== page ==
GREAT COMMISSION AND CULTURAL MANDATE (1)

Great Commission 1PMT 2015-022 by Kenneth L. Gentry, Jr.

The Great Commission is a key text for framing in the postmillennial hope. Postmillennialism believes in the victory of the gospel throughout the world. And the Great Commission shows that Christ expected that very thing.

In this first contribution to a two-part study, I will be examining the Great Commission in the light of the Cultural Mandate (Gen 1:26–28). Postmillennialism not only expects the gospel to win the souls of men, but also their very lives and labors.

The Christian faith is concerned with the material world, the here and now. The Christian interest in the material here and now is evident in that: (1) God created the earth and man’s body as material entities, and all “very good.” (2) Christ came in the flesh to redeem man. (3) His Word directs us in how to live in the present, material world. (4) God intends for us to remain on the earth for our fleshly sojourn, and does not remove us upon our being saved by His grace. As is obvious from these four observations, we have a genuine concern with the here-and-now. Just as obvious is it that this concern is necessarily in light of the spiritual realities mentioned: God, redemption, revelation, and providence.

At death all men enter the spiritual world, the eternal realm (either heaven or hell). But prior to our arrival in the eternal state, all men live before God in the material world, which He has created for His own glory, as the place of man’s habitation. The Great Commission necessarily speaks both to the present state (by giving our duty in the material world) and to the eternal state (by showing the means of our entry into heaven). In other words, it speaks to issues regarding body and soul.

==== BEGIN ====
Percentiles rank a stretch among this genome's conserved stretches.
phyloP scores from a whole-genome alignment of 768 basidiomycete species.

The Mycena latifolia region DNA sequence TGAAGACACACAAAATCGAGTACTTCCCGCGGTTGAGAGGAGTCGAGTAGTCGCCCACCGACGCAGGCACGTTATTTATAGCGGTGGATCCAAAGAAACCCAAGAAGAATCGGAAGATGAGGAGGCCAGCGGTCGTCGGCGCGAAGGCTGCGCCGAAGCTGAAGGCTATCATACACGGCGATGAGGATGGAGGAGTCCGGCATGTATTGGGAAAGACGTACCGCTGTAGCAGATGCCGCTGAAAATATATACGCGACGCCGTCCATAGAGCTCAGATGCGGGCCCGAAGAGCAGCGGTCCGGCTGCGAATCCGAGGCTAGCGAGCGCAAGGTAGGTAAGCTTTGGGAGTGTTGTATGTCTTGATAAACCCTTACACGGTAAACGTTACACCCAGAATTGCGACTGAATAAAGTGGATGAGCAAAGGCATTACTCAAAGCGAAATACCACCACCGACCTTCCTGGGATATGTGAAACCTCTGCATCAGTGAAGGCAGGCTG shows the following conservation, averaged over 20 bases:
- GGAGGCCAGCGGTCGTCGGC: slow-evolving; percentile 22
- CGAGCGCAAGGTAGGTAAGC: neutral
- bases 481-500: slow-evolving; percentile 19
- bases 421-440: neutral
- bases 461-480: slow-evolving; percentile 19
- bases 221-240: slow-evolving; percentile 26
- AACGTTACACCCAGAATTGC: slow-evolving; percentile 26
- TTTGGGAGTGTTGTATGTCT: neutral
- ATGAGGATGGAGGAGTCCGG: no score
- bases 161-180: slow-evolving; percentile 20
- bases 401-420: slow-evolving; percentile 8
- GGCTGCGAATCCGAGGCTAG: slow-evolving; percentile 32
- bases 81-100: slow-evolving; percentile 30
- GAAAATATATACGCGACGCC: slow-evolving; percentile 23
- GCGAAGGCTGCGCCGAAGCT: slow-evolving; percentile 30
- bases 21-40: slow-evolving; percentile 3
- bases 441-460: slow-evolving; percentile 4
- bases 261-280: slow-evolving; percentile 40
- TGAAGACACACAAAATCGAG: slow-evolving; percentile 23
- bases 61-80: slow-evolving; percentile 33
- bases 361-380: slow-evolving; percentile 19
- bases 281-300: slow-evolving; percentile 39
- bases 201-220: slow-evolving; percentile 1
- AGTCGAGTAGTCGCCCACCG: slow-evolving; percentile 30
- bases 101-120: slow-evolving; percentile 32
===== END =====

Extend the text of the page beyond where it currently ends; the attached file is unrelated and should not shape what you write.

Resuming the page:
Great Commission and the Christian Worldview (9 mp3 lectures)
by Ken Gentry
In these nine lectures Dr. Gentry demonstrates the world altering consequences of the Great Commission. An important and encouraging study on the biblical foundations of the Christian worldview.
See more study materials at: www.KennethGentry.com


Both of the foundation stones for our study of the Great Commission are found in Genesis. In fact, the very foundations of all of reality, revelation, and redemption are laid in the book of Genesis, which makes that book of primary significance to the Christian faith. The very title “Genesis” is derived from the Greek translation of Genesis 2:4a: “This is the book of the generation [Greek: geneseos] of heaven and earth.” The word geneseos means “origin, source.” And it is in the opening chapters of Genesis (chs. 1-3) that we find the essential elements of these foundational truths.

The Mandate Explained